Betty on the News: Calorie Information Doesn’t Curb Fast Food Consumption
Calorie information has only minor impact on what people decide to eat at fast-food restaurants, says a new report
-Margeaux Baulch Klein
In 2008, New York became the first U.S city to require fast food restaurants to post the calorie counts of the food they offered on large, easy-to-read boards inside the restaurants, and it was widely believed that doing so would allow people to make healthier choices.
However, this is not the case, says a new study. When the journal Health Affairs compared the fast-food purchases made in low-income areas of New York to nearby Newark, NJ, which doesn’t require calorie counts to be posted, it found that less than 28 percent of people were influenced by the calorie information when choosing what to eat.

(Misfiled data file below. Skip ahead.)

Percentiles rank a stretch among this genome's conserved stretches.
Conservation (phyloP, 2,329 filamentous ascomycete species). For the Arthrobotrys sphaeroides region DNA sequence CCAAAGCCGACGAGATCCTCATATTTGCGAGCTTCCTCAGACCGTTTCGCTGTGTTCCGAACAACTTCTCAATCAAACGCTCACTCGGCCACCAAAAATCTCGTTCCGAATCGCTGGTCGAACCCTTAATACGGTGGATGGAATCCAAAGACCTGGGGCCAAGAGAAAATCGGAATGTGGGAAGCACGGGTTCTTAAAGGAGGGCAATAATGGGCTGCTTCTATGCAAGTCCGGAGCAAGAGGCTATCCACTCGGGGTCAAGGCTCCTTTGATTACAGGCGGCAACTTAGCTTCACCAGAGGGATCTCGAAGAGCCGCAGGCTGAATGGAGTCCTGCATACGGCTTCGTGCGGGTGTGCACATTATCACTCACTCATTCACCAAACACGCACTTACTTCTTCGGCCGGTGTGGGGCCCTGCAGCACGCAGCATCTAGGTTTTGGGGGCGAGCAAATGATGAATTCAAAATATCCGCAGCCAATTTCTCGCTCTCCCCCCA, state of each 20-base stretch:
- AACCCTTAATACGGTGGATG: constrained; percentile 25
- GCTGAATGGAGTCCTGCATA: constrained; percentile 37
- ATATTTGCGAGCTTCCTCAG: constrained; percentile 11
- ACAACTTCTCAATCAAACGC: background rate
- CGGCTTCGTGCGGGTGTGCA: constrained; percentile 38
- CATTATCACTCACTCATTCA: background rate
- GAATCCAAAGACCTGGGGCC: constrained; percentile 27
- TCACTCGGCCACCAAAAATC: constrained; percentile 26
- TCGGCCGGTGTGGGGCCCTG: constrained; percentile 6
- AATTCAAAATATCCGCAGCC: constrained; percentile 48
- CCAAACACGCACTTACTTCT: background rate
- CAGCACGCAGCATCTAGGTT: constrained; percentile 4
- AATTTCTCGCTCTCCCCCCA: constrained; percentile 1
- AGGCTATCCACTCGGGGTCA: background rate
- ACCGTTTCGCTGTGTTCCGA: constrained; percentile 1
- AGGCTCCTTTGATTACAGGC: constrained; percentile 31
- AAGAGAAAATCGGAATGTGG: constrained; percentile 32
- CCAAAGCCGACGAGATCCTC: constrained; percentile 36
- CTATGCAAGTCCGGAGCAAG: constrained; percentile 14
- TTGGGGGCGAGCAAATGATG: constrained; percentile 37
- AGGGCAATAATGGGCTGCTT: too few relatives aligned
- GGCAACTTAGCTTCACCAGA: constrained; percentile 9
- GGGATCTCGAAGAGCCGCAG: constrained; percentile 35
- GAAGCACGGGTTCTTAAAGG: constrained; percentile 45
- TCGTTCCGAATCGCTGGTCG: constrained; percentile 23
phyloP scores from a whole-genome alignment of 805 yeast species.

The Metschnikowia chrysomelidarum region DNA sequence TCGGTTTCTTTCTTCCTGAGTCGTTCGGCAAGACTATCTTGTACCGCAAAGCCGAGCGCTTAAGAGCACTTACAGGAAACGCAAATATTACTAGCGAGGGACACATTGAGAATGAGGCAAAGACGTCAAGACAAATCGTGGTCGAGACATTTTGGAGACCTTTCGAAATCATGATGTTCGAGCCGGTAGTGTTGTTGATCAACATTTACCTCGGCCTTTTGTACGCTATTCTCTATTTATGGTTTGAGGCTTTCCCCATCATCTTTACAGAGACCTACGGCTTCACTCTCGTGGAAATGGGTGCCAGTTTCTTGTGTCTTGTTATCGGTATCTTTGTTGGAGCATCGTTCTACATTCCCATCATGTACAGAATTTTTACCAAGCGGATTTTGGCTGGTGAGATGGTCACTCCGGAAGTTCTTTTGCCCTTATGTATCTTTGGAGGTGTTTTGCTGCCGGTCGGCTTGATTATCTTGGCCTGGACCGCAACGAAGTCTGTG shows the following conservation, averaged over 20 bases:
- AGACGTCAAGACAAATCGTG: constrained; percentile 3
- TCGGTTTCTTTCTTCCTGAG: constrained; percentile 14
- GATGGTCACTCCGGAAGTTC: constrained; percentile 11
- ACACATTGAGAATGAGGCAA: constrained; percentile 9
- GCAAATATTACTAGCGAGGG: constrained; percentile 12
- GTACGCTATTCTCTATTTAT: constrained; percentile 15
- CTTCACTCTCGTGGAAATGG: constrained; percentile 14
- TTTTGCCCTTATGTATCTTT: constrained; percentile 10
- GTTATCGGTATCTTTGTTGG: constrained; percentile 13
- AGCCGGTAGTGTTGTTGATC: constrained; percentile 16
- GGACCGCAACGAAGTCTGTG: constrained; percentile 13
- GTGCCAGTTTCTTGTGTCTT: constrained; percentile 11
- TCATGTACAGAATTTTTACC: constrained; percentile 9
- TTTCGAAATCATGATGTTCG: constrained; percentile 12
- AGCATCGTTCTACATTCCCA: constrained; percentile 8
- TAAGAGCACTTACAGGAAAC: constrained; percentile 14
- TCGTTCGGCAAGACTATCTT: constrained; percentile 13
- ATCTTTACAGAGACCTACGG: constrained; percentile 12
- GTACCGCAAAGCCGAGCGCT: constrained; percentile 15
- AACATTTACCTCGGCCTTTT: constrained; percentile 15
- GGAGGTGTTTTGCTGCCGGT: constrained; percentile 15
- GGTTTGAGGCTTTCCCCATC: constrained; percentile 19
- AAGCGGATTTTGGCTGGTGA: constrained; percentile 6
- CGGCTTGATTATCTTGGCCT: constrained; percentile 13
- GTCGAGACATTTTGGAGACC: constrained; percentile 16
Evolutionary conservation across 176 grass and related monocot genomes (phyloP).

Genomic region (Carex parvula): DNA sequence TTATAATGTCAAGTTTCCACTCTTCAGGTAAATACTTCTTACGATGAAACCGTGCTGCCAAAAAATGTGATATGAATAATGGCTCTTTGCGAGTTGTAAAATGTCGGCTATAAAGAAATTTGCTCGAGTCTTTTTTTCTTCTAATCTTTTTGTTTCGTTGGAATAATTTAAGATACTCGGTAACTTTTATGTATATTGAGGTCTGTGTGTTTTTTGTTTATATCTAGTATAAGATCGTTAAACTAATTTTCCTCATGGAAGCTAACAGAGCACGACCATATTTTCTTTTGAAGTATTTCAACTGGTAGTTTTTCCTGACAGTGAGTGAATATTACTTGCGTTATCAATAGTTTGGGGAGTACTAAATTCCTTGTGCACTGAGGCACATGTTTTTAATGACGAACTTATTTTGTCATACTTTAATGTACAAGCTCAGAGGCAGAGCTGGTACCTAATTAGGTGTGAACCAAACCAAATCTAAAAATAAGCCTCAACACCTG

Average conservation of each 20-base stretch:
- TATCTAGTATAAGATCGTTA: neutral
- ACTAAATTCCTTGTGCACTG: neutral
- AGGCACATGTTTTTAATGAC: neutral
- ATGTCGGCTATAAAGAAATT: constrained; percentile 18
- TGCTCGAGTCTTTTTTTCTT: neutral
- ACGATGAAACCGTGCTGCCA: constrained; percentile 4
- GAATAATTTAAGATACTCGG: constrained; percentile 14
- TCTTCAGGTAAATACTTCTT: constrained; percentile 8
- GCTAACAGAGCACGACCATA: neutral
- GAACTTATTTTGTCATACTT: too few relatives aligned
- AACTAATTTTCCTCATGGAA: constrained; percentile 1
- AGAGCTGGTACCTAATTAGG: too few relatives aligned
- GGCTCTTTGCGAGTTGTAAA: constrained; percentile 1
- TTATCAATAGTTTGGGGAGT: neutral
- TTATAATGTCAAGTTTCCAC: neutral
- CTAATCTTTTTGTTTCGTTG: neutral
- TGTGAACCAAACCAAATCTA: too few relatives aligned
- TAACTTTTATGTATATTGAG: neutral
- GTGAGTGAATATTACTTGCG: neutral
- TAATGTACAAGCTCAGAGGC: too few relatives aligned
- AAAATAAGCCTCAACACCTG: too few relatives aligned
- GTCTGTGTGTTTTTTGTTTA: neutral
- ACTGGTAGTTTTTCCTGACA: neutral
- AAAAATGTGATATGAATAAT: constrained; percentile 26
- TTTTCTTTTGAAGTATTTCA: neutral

New York Mayor Michael Bloomberg, who was one of the main supporters behind the calorie-posting law, said yesterday that he believes that the study may have been done too soon after the rule went into effect and before all fast food restaurants were in compliance.
“At least the public has information and that’s the government’s job – to make sure that the public has information,” Bloomberg told reporters on Tuesday, adding, “But once again, this is America and you have a right to eat what you want to eat.” (Washington Post)